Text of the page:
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Labor Day

LABOR DAY

LABOR DAY is observed annually in honor of working people on the first Monday in September in all the states and territories, including Puerto Rico and the Virgin Islands. The day was originally conceived in 1882 by Peter J. McGuire, the radical founder and indefatigable warrior of the Brotherhood of Carpenters and Joiners of New York. On 8 May, McGuire proposed to the New York City Central Labor Union that the first Monday in September, because it fell midway between the Fourth of July and Thanksgiving Day, be set aside annually as a "labor day." His effort bore fruit on Tuesday, 5 September 1882, when workers in New York City held a large parade and a festival sponsored by the Central Labor Union and the Knights of Labor. In 1884, the New Yorkers held a parade on the first Monday of September and designated that day as the annual Labor Day. The agitation in New York City was soon followed by labor unions in other states, which staged vigorous campaigns in their state legislatures for the establishment of Labor Day as a legal holiday. Their earliest victories were in Oregon and Colorado, where Labor Day was declared to be a state holiday in February and March 1887, respectively. The next year the American Federation of Labor passed a resolution for the adoption of a Labor Day at its St. Louis, Missouri, convention. Thirty states had followed the lead of Oregon and Colorado by the time the first Monday in September was made a national holiday by an act of Congress, with the bill signed into law by President Grover Cleveland on 28 June 1894. In the early twenty-first century, Labor Day parades, rallies, festivals, and speeches were still organized by labor unions across the country and often supported by political leaders. Because of the shrinking popular base of traditional labor unions, however, most Americans tended to regard the day merely as the finale of a long summer of fun in which hot dogs, barbecues, and picnics reigned.

BIBLIOGRAPHY

Commons, John R., et al. History of Labour in the United States. 4 vols. New York: Macmillan, 1918–1935.

DavidPark

See alsoHolidays and Festivals .

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Labor Day

LABOR DAY

The labor day (trudoden ) was a mechanism for calculating the labor payment of peasants belonging to collective farms. In theory the collective farm was a cooperative form of organization, and thus peasants divided among themselves a residual payment for work rather than a contractual wage. The latter was reserved for the payment of state workers (rabochii ) in industrial enterprises and on state farms.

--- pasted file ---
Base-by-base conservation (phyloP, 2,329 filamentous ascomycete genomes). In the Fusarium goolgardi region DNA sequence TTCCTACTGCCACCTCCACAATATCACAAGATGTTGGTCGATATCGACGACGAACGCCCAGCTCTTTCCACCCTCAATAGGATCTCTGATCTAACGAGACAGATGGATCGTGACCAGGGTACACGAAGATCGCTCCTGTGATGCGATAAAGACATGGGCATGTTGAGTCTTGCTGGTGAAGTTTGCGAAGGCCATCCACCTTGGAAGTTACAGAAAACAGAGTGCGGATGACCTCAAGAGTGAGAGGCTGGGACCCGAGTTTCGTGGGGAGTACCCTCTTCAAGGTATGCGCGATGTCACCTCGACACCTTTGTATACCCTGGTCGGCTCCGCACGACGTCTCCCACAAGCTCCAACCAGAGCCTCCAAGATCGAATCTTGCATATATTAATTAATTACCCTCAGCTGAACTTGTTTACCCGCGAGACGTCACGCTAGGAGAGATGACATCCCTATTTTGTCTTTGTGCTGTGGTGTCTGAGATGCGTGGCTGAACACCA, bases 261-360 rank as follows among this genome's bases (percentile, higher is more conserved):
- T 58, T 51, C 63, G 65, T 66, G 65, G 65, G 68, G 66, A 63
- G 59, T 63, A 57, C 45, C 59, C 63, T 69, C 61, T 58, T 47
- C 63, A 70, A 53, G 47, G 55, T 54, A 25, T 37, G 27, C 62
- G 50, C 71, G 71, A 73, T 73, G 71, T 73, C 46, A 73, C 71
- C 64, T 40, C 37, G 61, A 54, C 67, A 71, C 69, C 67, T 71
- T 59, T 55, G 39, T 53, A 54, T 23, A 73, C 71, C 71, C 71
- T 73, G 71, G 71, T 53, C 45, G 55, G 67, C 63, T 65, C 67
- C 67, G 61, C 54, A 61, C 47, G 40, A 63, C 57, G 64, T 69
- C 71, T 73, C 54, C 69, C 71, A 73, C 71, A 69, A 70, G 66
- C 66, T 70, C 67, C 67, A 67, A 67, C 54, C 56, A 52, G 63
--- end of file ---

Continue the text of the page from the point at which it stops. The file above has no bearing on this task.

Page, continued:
Each daily task on a collective farm was assigned a number of labor days, according to the nature of the task, its duration, difficulty, and so forth. Peasants accumulated labor days, which were recorded in a labor book. Although a peasant might have some sense of the value of a labor day from past experience, the value of a labor day in terms of money or product would not be known until the end of the agricultural season. Valuation would be determined by the following general formula: To calculate the value of a labor day, the compulsory deliveries to the state would be subtracted from the farm output, and the result divided by the total number of labor days.

After the completion of the harvest, the value of each labor day could be known, and each peasant rewarded in kind (for example, grain) or in money (rubles). With the magnitude of compulsory deliveries at low fixed prices set by the state, the state wielded significant power by extracting products from the farm. Moreover, even though changes in the frequency and form of payment were made over time, the labor day system was a very crude mechanism of payment, with severe limitations as an incentive system.

See also: collective farm; peasantry

bibliography

Davies, R. W. (1980). The Soviet Collective Farm, 19291930. Cambridge, MA: Harvard University Press.

Stuart, Robert C. (1972). The Collective Farm in Soviet Agriculture. Lexington, MA: D.C. Heath.

Robert C. Stuart

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Labor Day

Labor Day, holiday celebrated in the United States and Canada on the first Monday in September to honor the laborer. It was inaugurated by the Knights of Labor in 1882 and made a national holiday by the U.S. Congress in 1894. In most other countries—and among the leftists in the United States and Canada—May Day (May 1) is celebrated instead.

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Labor Day

La·bor Day • n. a public holiday or day of festivities held in honor of working people, in the U.S. and Canada on the first Monday in September, in many other countries on May 1.

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